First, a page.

Urdu poet and revolutionary writer, Fehmida Riaz, was born in July 28th, 1945 in a literary family of Meerut, Uttar Pradesh, India. The trailblazer known for her strong feminist and anti-establishment sentiments, migrated to Hyderabad (in the province of Sindh, Pakistan) due to her father’s job transfer. After graduating, she began working as a newscaster in Radio Pakistan and started writing from a very early age.
Fehmida started her own Urdu language publication called Awaz (Voice), which during the eighties, caught the eye of the then military dictator Zia-ul-Haq, and was branded as well as banned for its revolutionary perceptions against the ruling government and liberal ideals. Both Fehmida and her husband Zafar were charged on various accounts with the latter being arrested and the newspaper shut down. Fehmida and her family lived almost seven years in exile.
In an interview for the Hindu, she famously said: Feminism has so many interpretations. What it means for me is simply that women, like men, are complete human beings with limitless possibilities. They have to achieve social equality, much like the Dalits or the Black Americans. In the case of women, it is so much more complex. I mean, there is the right to walk on the road without being harassed. Or to be able to swim, or write a love poem, like a man without being considered immoral. The discrimination is very obvious and very subtle, very cruel and always inhuman.”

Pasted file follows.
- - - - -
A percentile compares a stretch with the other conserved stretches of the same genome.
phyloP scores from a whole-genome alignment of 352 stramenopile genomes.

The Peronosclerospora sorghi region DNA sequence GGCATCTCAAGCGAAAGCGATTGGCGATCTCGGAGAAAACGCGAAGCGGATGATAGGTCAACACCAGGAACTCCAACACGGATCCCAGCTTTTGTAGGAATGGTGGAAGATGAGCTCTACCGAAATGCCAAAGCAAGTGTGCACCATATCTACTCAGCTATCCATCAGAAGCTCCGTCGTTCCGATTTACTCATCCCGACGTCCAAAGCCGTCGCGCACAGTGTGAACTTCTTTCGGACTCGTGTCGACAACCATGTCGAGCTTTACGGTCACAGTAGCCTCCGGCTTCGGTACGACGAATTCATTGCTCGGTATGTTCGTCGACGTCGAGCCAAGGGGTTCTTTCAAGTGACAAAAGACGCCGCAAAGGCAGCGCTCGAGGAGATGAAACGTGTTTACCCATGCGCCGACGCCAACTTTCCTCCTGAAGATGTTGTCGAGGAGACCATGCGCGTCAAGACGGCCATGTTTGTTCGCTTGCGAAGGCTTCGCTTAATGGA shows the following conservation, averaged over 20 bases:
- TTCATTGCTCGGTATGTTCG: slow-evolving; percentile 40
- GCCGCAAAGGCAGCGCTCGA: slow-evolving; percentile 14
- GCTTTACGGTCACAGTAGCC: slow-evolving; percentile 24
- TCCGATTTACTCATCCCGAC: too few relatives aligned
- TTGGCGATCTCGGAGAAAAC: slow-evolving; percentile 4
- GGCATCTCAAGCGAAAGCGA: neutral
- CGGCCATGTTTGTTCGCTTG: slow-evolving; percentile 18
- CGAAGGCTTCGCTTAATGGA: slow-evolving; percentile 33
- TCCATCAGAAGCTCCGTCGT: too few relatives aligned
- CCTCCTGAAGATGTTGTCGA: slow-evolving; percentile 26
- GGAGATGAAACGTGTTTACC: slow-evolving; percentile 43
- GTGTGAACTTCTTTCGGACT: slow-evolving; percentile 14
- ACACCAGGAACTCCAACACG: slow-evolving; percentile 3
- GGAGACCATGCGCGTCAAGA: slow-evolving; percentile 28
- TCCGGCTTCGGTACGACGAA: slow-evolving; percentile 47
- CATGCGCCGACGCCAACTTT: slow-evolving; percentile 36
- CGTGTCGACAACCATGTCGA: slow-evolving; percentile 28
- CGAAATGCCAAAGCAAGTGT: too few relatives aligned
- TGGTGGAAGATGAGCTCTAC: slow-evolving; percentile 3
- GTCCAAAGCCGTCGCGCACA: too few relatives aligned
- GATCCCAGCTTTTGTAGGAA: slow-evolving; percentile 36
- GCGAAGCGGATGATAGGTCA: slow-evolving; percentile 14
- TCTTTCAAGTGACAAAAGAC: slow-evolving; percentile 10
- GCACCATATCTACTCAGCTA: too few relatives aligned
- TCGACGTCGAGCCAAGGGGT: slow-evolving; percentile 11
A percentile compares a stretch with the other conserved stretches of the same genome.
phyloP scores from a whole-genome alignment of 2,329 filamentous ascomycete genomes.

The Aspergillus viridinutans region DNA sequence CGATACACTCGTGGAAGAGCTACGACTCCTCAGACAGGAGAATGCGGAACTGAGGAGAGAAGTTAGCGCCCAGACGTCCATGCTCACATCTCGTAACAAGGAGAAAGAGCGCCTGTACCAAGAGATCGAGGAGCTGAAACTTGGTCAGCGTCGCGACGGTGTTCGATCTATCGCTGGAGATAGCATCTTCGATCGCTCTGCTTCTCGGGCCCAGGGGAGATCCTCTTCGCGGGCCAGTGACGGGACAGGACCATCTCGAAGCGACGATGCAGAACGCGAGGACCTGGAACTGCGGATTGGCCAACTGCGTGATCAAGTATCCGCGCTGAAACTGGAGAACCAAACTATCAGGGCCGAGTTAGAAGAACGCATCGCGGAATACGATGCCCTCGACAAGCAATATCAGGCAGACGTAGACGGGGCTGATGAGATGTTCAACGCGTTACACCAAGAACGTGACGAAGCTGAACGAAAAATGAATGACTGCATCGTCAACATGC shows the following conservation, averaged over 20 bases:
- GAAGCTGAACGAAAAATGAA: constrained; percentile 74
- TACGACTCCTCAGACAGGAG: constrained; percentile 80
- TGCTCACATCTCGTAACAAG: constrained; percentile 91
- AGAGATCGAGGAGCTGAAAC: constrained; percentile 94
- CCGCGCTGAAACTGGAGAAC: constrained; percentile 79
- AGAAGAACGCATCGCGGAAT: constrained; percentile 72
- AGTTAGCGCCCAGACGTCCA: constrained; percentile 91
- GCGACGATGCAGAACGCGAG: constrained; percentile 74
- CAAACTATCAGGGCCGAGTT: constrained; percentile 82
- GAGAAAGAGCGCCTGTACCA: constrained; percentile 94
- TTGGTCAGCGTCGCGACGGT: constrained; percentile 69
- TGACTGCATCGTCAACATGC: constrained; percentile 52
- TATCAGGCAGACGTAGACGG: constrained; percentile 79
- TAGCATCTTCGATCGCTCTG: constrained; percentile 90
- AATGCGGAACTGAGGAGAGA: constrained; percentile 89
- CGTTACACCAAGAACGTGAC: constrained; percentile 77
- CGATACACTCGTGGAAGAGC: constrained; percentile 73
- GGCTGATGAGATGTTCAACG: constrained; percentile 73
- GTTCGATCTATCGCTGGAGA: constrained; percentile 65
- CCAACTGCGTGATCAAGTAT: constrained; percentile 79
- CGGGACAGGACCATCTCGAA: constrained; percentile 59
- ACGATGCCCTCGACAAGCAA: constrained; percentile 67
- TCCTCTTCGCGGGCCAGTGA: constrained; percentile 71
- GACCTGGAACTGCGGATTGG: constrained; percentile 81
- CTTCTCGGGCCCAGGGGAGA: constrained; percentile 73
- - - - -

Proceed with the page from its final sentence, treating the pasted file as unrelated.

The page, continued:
Appointed as the Managing Director the National Book Council of Pakistan during the first Pakistan People’s Party (Benazir Bhutto’s party) government (1988-90), Fehmida was also associated with the ministry of culture during Benazir’s second tenure as a prime minister.
Apart from being a human rights activist to the core, she authored more than 15 books on fiction and poetry with her first literary work, Pather Ki Zuban, published in 1967
Her poetic collection, often termed revolutionary, includes ‘Dhoop’, ‘Pura Chand’, ‘Admi Ki Zindagi’ and more. Her novels include ‘Zinda Bahar’, ‘Godaavari’ and ‘Karachi.’ Fehmida’s second collection of verse was frowned upon when it was published in 1973 as it contained sensual expressions – a notion considered a taboo for female literati.
She was appointed chief editor of the Urdu Dictionary Board in Karachi in 2009.
Suffering from prolonged illness, the eminent writer and human rights advocate passed away on November 21st, 2018.
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